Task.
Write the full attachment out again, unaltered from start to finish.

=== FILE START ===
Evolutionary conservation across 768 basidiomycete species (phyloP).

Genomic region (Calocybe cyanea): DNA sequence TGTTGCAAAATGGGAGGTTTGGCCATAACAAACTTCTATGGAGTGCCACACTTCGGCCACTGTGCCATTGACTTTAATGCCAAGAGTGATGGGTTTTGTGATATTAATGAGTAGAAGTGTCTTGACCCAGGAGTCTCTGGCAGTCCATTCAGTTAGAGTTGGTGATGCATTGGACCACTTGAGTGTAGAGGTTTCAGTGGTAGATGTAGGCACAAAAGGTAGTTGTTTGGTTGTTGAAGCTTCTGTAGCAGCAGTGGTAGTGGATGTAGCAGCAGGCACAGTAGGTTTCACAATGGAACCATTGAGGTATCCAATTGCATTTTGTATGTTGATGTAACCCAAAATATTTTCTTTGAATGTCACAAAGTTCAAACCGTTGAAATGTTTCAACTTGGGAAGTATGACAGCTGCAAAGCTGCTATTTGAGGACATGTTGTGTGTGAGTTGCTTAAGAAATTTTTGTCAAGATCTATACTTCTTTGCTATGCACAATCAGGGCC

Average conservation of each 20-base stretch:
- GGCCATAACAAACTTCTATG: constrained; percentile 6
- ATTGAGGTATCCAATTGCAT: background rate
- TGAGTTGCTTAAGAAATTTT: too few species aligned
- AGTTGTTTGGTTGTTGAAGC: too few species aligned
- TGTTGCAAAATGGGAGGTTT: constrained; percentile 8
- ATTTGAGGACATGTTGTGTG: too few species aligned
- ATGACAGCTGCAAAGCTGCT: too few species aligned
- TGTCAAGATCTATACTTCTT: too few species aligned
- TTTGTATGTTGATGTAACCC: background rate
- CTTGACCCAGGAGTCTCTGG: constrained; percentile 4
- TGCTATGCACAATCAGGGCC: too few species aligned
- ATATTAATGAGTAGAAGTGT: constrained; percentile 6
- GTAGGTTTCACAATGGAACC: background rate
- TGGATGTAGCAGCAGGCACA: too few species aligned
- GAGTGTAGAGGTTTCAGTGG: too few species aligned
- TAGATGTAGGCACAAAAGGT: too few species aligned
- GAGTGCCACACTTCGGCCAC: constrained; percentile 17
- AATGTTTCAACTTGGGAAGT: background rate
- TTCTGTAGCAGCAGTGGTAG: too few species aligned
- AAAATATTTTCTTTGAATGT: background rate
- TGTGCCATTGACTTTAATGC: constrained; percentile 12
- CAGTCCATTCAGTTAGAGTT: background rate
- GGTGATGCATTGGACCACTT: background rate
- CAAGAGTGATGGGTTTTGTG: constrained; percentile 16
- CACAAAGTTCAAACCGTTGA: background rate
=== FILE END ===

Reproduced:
Evolutionary conservation across 768 basidiomycete species (phyloP).

Genomic region (Calocybe cyanea): DNA sequence TGTTGCAAAATGGGAGGTTTGGCCATAACAAACTTCTATGGAGTGCCACACTTCGGCCACTGTGCCATTGACTTTAATGCCAAGAGTGATGGGTTTTGTGATATTAATGAGTAGAAGTGTCTTGACCCAGGAGTCTCTGGCAGTCCATTCAGTTAGAGTTGGTGATGCATTGGACCACTTGAGTGTAGAGGTTTCAGTGGTAGATGTAGGCACAAAAGGTAGTTGTTTGGTTGTTGAAGCTTCTGTAGCAGCAGTGGTAGTGGATGTAGCAGCAGGCACAGTAGGTTTCACAATGGAACCATTGAGGTATCCAATTGCATTTTGTATGTTGATGTAACCCAAAATATTTTCTTTGAATGTCACAAAGTTCAAACCGTTGAAATGTTTCAACTTGGGAAGTATGACAGCTGCAAAGCTGCTATTTGAGGACATGTTGTGTGTGAGTTGCTTAAGAAATTTTTGTCAAGATCTATACTTCTTTGCTATGCACAATCAGGGCC

Average conservation of each 20-base stretch:
- GGCCATAACAAACTTCTATG: constrained; percentile 6
- ATTGAGGTATCCAATTGCAT: background rate
- TGAGTTGCTTAAGAAATTTT: too few species aligned
- AGTTGTTTGGTTGTTGAAGC: too few species aligned
- TGTTGCAAAATGGGAGGTTT: constrained; percentile 8
- ATTTGAGGACATGTTGTGTG: too few species aligned
- ATGACAGCTGCAAAGCTGCT: too few species aligned
- TGTCAAGATCTATACTTCTT: too few species aligned
- TTTGTATGTTGATGTAACCC: background rate
- CTTGACCCAGGAGTCTCTGG: constrained; percentile 4
- TGCTATGCACAATCAGGGCC: too few species aligned
- ATATTAATGAGTAGAAGTGT: constrained; percentile 6
- GTAGGTTTCACAATGGAACC: background rate
- TGGATGTAGCAGCAGGCACA: too few species aligned
- GAGTGTAGAGGTTTCAGTGG: too few species aligned
- TAGATGTAGGCACAAAAGGT: too few species aligned
- GAGTGCCACACTTCGGCCAC: constrained; percentile 17
- AATGTTTCAACTTGGGAAGT: background rate
- TTCTGTAGCAGCAGTGGTAG: too few species aligned
- AAAATATTTTCTTTGAATGT: background rate
- TGTGCCATTGACTTTAATGC: constrained; percentile 12
- CAGTCCATTCAGTTAGAGTT: background rate
- GGTGATGCATTGGACCACTT: background rate
- CAAGAGTGATGGGTTTTGTG: constrained; percentile 16
- CACAAAGTTCAAACCGTTGA: background rate